The Children’s Mercy Hospital has a rich history of training the future of pediatric surgery and is recognized as a leader in innovative clinical care, minimally invasive surgery, and research excellence. Since inception in 1975, 40 fellows have successfully graduated from the pediatric surgery fellowship program at Children’s Mercy Hospital Kansas City. Today, the fellowship program is under the direction of Jason D. Fraser, MD.
The educational goal of the pediatric surgery training program is to take a general surgery residency graduate from a position where he/she may know little about pediatric surgery and allow that person to gain knowledge and experience in physiology, the disease processes, and the preoperative, intra- operative, postoperative care of infants and children. This goal is achieved through didactic and other educational conferences, and through clinical training.
Through these educational avenues, the fellow acquires an understanding of:
General and thoracic pediatric surgical conditions
Significant exposure to the indications for and operative management of minimally invasive surgical procedures
Physiology and operative procedures for liver, kidney, and intestinal transplantation
Non-operative care of injured children
Management of the critically ill neonate or pediatric patient in an ICU setting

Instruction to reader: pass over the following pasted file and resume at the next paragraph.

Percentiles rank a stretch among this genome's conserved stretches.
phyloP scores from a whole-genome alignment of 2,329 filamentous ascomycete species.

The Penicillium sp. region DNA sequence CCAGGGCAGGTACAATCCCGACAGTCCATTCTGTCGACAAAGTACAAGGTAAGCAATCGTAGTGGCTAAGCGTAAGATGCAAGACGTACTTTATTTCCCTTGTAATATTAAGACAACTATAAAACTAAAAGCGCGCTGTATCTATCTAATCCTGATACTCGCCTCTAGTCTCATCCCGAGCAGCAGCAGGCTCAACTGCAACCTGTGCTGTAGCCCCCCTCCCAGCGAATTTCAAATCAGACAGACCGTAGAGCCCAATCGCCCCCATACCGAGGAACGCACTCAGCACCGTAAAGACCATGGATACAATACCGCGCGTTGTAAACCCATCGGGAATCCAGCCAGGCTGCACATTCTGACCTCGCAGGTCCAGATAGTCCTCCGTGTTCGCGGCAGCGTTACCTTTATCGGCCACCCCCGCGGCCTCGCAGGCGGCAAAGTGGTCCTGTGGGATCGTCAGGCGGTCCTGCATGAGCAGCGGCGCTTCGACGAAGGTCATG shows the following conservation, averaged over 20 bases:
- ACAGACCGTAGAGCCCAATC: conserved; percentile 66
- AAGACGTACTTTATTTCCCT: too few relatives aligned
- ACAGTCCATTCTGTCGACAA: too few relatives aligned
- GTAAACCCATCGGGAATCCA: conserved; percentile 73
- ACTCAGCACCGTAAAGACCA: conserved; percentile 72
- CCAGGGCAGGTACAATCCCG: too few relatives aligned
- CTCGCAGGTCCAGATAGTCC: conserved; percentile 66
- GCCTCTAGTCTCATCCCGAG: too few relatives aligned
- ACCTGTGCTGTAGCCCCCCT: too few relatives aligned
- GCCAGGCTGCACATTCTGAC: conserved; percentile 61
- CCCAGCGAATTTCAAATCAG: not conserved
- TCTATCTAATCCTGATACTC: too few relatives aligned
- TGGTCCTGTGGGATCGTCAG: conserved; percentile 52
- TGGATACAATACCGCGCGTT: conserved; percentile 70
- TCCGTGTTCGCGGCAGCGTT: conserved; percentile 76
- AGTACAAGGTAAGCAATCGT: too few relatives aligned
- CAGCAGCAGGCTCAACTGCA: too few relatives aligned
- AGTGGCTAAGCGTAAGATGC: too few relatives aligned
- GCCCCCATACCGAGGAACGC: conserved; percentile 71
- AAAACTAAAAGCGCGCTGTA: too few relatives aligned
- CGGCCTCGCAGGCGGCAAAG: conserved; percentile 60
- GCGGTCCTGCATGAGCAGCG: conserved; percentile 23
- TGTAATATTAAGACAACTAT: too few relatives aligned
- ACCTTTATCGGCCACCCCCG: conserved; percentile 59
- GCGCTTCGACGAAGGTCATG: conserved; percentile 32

In-depth exposure to the management of burned children
Exposure to pediatric urological conditions
The pediatric surgical educational experience for fellows includes two or three PSFs and the general surgical residents who rotate on the service from other institutions. The program consists of didactic teaching, a regular conference schedule, daily rounds, outpatient and follow-up clinic evaluations, and one-on-one experience with the attending staff in the operating room.
The Pediatric Surgical Training Program at Children’s Mercy Hospital is under the institutional oversight and sponsorship of the University of Missouri at Kansas City School of Medicine. An internal review of this training program is performed by the Graduate Medical Education Committee of the University of Missouri at Kansas City School of Medicine in the mid-term of the period of accreditation by the ACGME Residency Review Committee for Surgery.
Beginning July 1, 1997, a Surgical Critical Care Fellowship was approved by the ACGME in addition to the pediatric surgery fellowship. All critical care for surgical patients is provided by the PSFs and the surgical critical care fellow (SCCF) in the Pediatric Intensive Care Unit and the Neonatal Intensive Care Unit.